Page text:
International Day for Disaster Reduction

October 14th is the International Day for Disaster Reduction.

October 14th is the International Day for Disaster Reduction. According to the United Nations International Strategy for Disaster Reduction, “The International Day for Disaster Reduction raises the profile of disaster risk reduction and encourages every citizen and government to take part in building more resilient communities and nations.

While the 2009 International Day for Disaster Reduction is dedicated to the protection of hospitals in case of disasters, the recent aquatic disasters in the Asia-Pacific region, including the typhoons in the Philippines, Vietnam, Cambodia and China, the floods in India, as well as the tsunami in Samoa, are a reminder of the vulnerability of societies to these hazards. Furthermore, climate change is expected to increase both the frequency and intensity of weather-related hazards, including hurricanes, typhoons and floods.

The need for effective disaster reduction becomes increasingly obvious. Disaster reduction is more cost-effective than traditional disaster response, often by a tenfold factor. Luckily enough, aquatic hazards often offer the margin for early warning, thus enabling to implement early response measures. Ironically, though, the areas that are worst hit by these disasters often do not have access to these systems or the means to propagate the alert or evacuate those at risk.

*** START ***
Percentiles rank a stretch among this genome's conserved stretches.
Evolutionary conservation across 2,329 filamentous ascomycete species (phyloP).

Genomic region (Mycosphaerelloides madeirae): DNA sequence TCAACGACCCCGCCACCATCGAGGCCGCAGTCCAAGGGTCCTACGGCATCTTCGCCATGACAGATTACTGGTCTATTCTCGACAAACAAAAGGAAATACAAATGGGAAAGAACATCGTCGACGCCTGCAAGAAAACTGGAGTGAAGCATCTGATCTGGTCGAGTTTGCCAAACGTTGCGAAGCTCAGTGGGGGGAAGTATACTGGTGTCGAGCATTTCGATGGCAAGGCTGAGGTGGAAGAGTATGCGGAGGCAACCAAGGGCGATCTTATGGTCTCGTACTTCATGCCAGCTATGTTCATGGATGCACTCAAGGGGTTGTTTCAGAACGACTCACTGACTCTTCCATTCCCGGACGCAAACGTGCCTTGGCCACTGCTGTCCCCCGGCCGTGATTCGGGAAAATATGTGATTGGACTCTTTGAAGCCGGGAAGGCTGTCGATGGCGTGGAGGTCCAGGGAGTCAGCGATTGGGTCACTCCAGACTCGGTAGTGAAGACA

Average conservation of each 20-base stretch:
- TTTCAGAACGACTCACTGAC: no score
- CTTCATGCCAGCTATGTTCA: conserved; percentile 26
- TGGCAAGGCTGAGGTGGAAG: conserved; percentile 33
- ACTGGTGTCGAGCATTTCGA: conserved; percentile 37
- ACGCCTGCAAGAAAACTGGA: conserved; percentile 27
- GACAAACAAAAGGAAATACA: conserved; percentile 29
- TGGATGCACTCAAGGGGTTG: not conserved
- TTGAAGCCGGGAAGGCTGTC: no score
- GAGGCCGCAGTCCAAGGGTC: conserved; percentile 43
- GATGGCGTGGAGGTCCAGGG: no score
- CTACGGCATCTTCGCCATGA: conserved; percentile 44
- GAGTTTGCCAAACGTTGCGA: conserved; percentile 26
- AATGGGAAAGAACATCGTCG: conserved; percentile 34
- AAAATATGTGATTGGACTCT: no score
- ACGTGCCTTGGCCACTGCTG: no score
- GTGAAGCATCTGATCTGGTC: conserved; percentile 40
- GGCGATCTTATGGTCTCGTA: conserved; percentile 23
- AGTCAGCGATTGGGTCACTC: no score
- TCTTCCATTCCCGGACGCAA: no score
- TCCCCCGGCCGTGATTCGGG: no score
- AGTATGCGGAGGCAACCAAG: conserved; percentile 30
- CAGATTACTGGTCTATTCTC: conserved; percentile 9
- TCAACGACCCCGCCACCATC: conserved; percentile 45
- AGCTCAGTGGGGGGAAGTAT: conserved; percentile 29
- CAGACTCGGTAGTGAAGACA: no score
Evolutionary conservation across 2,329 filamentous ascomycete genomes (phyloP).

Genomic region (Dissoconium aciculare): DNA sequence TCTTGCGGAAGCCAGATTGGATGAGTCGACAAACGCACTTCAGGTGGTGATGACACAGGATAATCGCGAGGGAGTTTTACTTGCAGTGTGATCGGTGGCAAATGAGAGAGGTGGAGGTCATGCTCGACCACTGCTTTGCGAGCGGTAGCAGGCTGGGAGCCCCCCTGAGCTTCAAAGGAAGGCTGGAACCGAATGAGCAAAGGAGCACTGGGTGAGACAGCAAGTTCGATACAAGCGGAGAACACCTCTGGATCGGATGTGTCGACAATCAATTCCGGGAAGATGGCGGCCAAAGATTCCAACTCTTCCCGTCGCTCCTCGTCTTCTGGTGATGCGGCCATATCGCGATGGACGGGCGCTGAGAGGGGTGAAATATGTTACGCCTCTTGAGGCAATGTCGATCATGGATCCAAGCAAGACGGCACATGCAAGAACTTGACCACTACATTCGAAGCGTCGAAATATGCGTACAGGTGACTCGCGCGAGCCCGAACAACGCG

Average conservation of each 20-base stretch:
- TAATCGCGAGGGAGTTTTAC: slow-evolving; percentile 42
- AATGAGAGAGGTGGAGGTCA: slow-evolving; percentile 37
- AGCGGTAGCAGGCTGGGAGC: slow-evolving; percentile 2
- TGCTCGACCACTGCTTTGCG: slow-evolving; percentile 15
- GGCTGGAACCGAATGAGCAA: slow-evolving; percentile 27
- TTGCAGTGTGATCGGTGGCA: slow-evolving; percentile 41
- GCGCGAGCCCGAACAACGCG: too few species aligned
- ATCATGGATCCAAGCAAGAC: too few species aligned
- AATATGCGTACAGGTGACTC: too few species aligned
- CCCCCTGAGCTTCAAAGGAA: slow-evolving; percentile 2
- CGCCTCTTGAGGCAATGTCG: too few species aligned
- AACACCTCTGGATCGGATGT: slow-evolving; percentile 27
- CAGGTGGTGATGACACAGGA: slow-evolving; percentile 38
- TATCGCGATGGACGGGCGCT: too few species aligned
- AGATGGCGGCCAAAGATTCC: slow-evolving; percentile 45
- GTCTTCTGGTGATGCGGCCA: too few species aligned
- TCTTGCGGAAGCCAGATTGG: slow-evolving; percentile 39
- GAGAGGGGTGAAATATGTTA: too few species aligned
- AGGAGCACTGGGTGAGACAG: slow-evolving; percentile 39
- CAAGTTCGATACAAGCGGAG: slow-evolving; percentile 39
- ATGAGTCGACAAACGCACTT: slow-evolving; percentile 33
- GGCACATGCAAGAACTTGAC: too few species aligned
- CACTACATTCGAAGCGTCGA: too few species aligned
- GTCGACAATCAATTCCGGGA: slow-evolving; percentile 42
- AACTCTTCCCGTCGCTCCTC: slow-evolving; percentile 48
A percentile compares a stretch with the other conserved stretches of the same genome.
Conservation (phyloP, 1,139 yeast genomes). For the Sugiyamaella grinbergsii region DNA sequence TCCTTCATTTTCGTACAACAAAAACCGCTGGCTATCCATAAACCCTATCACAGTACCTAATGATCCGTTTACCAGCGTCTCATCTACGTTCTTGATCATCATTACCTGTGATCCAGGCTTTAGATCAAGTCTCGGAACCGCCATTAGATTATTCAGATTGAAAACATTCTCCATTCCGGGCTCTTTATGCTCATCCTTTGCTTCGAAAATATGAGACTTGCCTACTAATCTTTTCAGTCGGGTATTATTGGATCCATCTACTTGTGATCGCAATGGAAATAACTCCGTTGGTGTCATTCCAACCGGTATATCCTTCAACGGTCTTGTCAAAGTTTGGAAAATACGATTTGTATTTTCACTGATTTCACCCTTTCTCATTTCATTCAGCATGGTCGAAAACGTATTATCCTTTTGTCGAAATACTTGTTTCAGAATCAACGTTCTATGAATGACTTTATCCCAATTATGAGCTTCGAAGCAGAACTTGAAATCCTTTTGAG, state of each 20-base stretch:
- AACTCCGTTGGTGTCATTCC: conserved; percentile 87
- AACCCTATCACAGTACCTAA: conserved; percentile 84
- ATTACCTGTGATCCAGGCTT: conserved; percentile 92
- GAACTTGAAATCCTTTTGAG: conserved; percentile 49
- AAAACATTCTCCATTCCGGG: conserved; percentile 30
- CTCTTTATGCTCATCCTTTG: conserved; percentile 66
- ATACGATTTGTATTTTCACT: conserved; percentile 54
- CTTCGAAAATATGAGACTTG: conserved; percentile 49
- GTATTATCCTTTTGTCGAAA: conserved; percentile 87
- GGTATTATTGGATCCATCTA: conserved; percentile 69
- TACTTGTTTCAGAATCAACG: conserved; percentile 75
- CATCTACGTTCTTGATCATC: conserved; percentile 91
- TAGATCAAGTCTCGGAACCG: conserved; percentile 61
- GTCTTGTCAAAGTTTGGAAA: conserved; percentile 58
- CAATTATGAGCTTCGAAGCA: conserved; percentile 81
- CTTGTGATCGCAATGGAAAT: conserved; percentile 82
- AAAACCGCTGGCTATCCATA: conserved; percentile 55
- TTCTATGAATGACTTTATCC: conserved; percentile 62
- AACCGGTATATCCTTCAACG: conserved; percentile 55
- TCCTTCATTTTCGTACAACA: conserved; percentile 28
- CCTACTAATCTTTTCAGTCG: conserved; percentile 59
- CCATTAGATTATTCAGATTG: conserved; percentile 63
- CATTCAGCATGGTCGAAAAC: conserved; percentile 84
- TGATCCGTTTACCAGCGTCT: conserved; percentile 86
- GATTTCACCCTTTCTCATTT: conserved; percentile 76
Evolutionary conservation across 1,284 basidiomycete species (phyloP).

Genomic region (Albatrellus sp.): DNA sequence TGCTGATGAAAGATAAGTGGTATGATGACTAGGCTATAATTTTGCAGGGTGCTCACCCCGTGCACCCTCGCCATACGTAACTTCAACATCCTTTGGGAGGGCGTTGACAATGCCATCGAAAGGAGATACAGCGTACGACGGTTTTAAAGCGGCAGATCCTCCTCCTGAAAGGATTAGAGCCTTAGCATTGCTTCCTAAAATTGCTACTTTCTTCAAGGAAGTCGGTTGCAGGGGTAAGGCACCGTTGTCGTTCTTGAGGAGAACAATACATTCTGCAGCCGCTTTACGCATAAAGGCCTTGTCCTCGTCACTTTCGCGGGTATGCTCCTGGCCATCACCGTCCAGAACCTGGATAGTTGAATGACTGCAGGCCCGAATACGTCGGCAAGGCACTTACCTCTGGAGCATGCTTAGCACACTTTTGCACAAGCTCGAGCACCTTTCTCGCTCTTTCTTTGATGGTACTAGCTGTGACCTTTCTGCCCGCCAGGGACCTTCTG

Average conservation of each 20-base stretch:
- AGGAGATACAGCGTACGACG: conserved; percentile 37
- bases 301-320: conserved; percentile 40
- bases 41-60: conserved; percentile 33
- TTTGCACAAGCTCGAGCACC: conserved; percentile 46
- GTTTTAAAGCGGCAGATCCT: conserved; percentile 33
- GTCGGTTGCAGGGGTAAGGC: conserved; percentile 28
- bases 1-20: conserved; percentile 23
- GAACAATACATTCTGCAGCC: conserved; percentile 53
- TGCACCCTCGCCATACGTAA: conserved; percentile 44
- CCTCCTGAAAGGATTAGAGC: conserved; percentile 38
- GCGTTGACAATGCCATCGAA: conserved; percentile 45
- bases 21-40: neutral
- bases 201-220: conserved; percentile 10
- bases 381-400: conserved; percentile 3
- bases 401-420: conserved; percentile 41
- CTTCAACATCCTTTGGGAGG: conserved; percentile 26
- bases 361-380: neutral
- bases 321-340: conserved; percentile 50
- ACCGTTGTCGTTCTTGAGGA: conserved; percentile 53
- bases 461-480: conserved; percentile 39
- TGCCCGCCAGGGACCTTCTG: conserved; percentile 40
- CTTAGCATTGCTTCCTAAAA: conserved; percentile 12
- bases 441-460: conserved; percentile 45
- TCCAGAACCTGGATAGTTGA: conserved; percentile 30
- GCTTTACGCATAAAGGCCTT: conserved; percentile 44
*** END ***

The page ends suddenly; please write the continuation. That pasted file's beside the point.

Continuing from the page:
The International Lifesaving Federation focuses on preventing drowning through disaster mitigation and preparedness. Lifesavers and drowning prevention specialists worldwide have already proven their ability to effectively educate and train the public in basic water safety, thus offering lifesaving skills. ILS is striving to increase aquatic disaster awareness in order to help prevent drowning related deaths worldwide. “Children are disproportionately impacted upon by disaster and drowning is the leading cause of death in this age group, making them a special target group for water safety awareness activities , said Justin Scarr, Chair of the International Life Saving Federation Child Drowning Committee. “Thus, by taking action to educate children about the danger inherent in aquatic environments, this sensitive age group is shielded not only against disasters, but also everyday risks of drowning.

Furthermore, ILS Member Organizations are effectively putting into good use their knowledge of local features, networks and operational skills in participating in overall preparedness efforts, by training water rescue personnel (volunteers and military/government), teaming with local and national authorities to establish local and national disaster response plans and early warning systems, and providing specialized equipment and facilities to be used in case of emergency.

The 2011 World Conference on Drowning Prevention is co-hosted by the Royal Life Saving Society-Australia and The Alliance for Safe Children in Danang, Vietnam, one of the regions that were severely impacted by recent typhoons. A special section on aquatic disasters has been included as a conference theme.

For more information about the World Conference on Drowning Prevention 2011 contact:
Justin Scarr, Chief Operating Officer
Royal Life Saving Society ” Australia
+612 8217 3112
Article author: George Karagiannis